Squash Soup with White Beans and Kale

Well, here in New England we are mostly all back online from the October snow storm that broke our trees into pieces.  Friends and family have been keeping their frozen goods in coolers, heating water in beer brewing equipment, and cooking on gas grills for a week or more.  On the flip side of all of the stress and anxiety caused by lack of heat and power, folks really pulled together, reached out to one another, shared their homes, their showers, hot meals.  Out of the bad came some good.

This recipe is good for New Englanders this week  on two counts: 1) it’s vegetarian, so if you lost all of your meats in the great non-electric thaw you can still make dinner and 2) if you’ve still got CSA veggies coming in (like me), this is a great way to use them.  A bit of herbs (dried can certainly be substituted for fresh), a can of beans, a container of broth/stock, and your squash & kale and you’ve got a hearty soup that’s packed with flavor and nutrients.  If you’re still cooking on the grill, and you’ve got a side-burner, you’re in luck.


2 sprigs parsley

2 sprigs thyme

2 bay leaves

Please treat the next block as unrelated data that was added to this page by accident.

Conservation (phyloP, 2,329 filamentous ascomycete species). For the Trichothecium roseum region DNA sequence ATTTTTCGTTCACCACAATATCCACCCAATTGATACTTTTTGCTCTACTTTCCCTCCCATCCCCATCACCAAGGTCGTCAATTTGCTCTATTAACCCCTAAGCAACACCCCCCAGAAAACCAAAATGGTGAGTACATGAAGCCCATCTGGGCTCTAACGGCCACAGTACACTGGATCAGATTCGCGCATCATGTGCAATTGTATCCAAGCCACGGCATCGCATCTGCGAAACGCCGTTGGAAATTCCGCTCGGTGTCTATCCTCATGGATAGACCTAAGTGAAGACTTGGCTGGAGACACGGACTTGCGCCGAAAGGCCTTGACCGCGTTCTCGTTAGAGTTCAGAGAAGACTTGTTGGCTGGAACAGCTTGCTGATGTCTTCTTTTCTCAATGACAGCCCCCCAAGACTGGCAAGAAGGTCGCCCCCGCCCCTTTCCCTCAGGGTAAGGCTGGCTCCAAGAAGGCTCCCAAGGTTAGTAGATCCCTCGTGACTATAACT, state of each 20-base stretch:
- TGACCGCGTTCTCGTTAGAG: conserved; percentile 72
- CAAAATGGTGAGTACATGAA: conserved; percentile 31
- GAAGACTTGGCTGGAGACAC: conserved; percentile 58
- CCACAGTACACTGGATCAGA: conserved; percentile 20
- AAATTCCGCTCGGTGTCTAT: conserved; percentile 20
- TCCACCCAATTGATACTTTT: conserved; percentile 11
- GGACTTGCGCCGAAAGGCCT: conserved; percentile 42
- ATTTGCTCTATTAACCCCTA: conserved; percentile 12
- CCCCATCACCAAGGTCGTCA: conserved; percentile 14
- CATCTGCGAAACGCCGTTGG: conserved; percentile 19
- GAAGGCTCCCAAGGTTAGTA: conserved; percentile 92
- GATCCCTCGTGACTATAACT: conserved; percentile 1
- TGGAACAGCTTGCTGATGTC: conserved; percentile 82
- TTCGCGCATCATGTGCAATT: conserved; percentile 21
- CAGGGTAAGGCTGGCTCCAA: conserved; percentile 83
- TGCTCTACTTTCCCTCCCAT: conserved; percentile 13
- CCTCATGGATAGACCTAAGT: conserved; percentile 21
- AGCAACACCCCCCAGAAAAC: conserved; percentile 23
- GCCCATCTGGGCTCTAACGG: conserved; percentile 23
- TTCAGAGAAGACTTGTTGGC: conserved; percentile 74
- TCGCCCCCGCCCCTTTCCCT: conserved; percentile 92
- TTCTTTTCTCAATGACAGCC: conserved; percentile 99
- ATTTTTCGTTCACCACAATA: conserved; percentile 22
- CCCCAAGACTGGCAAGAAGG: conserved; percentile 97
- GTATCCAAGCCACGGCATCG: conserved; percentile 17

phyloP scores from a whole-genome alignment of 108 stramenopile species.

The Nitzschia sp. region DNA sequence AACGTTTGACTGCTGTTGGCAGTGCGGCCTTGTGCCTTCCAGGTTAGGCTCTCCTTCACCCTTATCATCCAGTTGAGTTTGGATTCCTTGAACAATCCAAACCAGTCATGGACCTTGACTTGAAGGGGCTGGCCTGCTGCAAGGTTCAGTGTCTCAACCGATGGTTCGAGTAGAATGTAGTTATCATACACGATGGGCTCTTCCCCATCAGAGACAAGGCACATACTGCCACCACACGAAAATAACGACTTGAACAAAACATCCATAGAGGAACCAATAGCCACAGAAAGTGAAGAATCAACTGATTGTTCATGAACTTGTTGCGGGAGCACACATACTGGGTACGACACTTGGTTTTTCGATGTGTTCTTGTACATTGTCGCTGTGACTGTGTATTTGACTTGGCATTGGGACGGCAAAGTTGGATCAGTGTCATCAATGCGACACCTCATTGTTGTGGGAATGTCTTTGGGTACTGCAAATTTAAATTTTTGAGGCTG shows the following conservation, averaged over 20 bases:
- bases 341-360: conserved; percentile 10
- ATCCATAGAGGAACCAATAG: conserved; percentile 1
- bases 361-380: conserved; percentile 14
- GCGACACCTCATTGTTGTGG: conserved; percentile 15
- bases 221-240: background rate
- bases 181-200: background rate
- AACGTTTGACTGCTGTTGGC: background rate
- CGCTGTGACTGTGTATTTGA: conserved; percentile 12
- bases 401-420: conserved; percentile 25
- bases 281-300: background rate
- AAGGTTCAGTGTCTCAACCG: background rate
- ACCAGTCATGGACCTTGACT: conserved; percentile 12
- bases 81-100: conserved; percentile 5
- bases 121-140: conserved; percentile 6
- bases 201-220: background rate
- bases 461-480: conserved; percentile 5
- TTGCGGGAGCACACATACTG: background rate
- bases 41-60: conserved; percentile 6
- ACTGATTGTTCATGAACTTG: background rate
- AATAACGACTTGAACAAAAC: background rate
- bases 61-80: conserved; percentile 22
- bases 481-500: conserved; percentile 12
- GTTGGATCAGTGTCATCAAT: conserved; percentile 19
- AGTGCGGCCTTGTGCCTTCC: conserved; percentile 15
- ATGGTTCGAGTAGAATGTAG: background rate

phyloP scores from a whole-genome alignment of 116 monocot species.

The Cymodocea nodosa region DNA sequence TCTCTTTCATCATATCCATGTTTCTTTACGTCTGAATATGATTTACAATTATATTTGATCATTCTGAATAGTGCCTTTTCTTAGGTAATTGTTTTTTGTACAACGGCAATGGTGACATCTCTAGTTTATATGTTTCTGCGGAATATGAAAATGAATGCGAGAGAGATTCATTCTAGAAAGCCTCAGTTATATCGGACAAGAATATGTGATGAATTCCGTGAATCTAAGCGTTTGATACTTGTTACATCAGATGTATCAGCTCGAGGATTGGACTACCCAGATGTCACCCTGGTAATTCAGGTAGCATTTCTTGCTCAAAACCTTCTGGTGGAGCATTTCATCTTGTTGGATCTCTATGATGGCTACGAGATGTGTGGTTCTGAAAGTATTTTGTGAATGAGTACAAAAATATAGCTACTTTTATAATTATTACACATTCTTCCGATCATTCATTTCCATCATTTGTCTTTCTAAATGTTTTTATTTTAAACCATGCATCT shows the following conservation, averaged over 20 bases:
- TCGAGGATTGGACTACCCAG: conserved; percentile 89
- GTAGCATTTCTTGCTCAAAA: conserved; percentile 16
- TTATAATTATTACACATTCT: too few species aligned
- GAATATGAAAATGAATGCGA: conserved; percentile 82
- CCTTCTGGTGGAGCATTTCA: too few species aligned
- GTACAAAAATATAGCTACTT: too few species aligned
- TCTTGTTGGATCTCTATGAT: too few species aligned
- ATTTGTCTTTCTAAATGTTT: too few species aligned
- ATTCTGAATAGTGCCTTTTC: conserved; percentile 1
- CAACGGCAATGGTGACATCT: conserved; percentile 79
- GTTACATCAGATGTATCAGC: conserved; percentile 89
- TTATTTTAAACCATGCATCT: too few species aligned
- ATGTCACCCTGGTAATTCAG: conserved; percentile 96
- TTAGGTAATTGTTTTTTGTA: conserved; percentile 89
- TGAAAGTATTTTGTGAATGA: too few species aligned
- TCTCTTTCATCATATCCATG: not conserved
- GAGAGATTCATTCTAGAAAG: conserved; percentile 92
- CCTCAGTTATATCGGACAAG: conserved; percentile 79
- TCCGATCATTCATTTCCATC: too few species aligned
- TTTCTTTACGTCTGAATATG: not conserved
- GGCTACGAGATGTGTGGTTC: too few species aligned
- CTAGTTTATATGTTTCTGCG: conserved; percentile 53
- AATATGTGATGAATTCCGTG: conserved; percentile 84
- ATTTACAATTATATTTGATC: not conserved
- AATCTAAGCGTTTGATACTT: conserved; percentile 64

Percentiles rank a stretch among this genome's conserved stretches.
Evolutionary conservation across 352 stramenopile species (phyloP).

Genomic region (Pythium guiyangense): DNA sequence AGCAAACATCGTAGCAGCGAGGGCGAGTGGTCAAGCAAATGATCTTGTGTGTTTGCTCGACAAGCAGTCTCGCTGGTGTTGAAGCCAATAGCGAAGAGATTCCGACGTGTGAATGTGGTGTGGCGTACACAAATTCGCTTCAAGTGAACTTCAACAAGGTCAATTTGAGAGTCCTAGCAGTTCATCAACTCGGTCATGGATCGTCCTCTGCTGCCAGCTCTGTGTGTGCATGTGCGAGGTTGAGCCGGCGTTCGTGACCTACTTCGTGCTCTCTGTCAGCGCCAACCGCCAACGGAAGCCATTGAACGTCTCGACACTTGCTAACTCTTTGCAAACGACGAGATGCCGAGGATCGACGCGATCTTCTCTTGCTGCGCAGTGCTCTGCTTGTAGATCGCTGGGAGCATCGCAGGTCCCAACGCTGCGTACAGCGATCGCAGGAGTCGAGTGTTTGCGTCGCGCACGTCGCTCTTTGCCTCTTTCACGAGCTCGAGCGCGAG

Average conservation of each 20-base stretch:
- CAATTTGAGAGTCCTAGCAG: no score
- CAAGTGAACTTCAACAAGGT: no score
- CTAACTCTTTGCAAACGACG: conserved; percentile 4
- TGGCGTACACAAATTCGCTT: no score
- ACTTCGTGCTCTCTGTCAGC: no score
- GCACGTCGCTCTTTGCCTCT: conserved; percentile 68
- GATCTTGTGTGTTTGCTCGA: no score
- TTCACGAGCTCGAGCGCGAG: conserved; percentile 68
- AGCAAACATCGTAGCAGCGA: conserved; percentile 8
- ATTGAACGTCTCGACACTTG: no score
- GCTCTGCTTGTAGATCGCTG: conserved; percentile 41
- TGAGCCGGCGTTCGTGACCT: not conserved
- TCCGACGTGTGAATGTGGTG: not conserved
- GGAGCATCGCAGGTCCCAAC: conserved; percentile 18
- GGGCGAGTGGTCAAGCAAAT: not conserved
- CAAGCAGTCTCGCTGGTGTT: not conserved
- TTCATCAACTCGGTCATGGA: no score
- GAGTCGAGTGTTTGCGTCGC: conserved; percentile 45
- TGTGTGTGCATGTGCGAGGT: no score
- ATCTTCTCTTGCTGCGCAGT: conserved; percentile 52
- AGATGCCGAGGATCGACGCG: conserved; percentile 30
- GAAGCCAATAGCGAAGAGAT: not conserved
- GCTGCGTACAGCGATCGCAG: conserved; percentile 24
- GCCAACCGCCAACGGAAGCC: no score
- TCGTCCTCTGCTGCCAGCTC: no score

1 tablespoon olive oil

1 yellow onion, chopped

6 cloves garlic, chopped

1 cup apple cider

1 quart chicken broth

4 cups chopped kale

2 cups white beans, rinsed & drained

Salt and pepper to taste

1 pound peeled and seeded winter squash, cut into 1-inch chunks (I used a combination of acorn & butternut)


  • Heat the olive oil in your soup pot over a medium heat. Add the onion and herbs and cook until the onions are just beginning to soften
  • Add the garlic and continue to cook until the onions are translucent
  • Add the cider and broth and bring to a boil
  • Add the kale, beans, salt and pepper.  Reduce heat and simmer, uncovered, for 15 minutes
  • Add the squash and cook until just tender, about 10-20 minutes more depending on which varieties of squash you used

This recipe was inspired by a post on Whole Foods market’s site.

Steamed Butternut Squash with Ancho Chili Dressing